Kalsom has done such a thorough research that she has been able to provide interesting excerpts from editorials that date back to as early as 1901. One of these excerpts describe vividly the town of Muar, the centre of Taib's early life. She has also given some feel of life in colonial Malaya. She describes in detail the many colonial homes that they have lived in, personal incidents, weddings and there is a charming detail of the Andak family home in Parit Bakar.
If you are not familiar with FELDA , if the story of Malaysia's colonial past and independence learnt from tiresome history texts have thrust you to form a complete repugnance of the subject, if you are skeptical and not able to comprehend and connect with the feelings and emotions that ran through the blood and souls of the early nationalists and our country's leaders before and immediately after independence and would like to touch base with their thoughts, ideals and passions at the time, this book is an enlightening, engaging and at times touching read. Although riddled with facts, figures, names, places and dates it is at the same time richly personal and revealing because it deals not only with the professional and the political but also with the private and colourful social interactions of an individual in the thick of Malaysia's history and how in his own way had helped in the moulding of our nation.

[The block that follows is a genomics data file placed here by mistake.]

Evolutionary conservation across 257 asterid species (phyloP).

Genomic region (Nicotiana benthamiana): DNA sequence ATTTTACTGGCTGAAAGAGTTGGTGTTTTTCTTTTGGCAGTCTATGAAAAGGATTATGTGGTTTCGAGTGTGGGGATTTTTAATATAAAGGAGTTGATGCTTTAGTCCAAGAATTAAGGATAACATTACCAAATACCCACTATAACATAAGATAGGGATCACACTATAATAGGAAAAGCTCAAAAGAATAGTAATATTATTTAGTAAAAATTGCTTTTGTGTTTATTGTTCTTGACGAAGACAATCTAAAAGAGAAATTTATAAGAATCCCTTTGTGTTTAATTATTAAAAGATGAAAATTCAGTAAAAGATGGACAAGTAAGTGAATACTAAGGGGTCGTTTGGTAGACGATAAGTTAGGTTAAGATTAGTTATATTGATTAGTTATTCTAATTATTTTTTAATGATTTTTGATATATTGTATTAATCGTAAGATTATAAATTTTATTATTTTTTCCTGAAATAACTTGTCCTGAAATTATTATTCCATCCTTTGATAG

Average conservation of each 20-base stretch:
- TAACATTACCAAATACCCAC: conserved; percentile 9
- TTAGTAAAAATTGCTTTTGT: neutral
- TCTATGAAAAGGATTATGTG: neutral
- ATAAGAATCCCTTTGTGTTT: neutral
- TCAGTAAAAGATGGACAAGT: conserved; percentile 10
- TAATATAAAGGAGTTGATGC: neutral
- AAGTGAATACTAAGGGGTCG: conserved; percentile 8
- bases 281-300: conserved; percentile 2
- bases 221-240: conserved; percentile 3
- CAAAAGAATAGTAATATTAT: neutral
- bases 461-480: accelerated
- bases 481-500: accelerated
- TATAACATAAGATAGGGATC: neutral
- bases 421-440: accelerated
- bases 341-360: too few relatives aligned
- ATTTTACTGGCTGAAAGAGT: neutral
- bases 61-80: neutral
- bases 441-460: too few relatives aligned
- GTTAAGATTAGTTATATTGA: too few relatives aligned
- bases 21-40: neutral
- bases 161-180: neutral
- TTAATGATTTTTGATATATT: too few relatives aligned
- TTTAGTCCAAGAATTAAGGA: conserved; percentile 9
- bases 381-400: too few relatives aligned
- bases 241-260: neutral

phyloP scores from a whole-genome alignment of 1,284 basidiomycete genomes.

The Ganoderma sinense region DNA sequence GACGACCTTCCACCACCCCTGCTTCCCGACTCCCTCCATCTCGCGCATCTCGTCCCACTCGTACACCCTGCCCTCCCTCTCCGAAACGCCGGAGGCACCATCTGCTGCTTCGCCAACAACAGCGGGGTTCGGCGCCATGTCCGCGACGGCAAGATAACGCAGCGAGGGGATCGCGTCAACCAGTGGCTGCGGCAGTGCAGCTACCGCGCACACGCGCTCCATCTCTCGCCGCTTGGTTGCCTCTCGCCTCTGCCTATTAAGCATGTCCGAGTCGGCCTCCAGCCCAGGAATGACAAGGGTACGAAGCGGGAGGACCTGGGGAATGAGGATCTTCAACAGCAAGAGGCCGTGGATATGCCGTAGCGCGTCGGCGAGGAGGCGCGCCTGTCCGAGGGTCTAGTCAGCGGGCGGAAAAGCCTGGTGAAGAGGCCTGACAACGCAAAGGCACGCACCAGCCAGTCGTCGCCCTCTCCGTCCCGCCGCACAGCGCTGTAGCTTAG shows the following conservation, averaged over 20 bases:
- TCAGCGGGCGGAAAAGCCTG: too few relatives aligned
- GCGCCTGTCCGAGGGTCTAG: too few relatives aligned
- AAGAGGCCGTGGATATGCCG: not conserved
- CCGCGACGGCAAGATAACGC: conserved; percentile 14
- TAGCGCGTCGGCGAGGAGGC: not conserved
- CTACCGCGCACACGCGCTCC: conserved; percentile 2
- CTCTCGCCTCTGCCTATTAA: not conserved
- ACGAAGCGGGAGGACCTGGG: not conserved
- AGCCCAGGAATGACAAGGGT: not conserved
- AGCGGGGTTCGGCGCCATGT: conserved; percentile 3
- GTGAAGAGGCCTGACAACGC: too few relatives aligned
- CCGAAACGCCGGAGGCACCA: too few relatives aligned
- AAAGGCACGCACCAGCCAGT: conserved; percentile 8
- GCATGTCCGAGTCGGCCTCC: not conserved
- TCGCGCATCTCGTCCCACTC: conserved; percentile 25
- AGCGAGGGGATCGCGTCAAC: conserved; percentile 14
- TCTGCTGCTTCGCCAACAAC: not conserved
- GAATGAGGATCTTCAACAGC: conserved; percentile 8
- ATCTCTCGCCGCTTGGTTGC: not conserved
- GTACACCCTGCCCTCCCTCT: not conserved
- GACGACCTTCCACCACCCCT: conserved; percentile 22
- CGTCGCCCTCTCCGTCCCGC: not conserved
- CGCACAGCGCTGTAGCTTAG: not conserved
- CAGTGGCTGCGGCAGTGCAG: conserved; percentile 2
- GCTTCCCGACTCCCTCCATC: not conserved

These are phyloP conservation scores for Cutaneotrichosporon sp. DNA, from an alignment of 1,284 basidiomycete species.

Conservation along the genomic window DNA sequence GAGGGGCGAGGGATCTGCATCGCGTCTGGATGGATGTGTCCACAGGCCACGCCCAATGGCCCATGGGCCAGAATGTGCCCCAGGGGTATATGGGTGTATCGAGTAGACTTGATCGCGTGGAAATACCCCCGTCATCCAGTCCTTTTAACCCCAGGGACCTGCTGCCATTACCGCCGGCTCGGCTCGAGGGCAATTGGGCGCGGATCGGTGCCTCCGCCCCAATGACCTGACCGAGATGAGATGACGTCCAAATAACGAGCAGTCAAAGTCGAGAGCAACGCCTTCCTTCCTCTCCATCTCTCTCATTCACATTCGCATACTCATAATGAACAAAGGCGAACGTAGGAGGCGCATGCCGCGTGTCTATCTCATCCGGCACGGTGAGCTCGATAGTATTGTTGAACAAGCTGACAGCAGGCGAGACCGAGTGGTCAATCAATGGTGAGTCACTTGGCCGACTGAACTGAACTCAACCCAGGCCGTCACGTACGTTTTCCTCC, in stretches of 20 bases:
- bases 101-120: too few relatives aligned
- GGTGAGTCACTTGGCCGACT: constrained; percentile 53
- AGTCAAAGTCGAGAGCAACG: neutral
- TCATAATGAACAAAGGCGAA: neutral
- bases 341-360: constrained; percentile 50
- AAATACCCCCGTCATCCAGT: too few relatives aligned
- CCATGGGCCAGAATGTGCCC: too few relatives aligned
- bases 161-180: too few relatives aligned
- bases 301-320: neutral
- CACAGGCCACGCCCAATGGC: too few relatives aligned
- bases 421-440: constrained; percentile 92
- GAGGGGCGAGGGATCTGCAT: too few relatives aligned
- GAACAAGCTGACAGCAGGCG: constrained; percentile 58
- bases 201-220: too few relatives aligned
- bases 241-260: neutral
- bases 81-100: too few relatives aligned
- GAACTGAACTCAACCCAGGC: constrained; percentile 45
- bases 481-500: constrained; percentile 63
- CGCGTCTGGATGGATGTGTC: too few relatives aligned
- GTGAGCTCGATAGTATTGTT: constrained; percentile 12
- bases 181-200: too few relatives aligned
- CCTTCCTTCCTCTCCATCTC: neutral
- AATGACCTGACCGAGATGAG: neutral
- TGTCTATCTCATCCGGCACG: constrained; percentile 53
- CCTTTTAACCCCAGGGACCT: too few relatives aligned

Kalsom's writing is not at all gratuitous because the stories and incidents that she relates eventually lead to a point that allows the reader to form an opinion of Taib him/herself. Kalsom successfully brings out the man her father was not because she says he is such but because she shows that he is such.
This is a book that is filled with letters, references, notes and photographs of a constantly smiling or laughing Taib, anecdotes of humourous and heart rending incidents, reminiscences by his large circle of old friends, all of which have come together to bring Taib Andak back to life for the three days that I spent with the book. It is definitely a good read.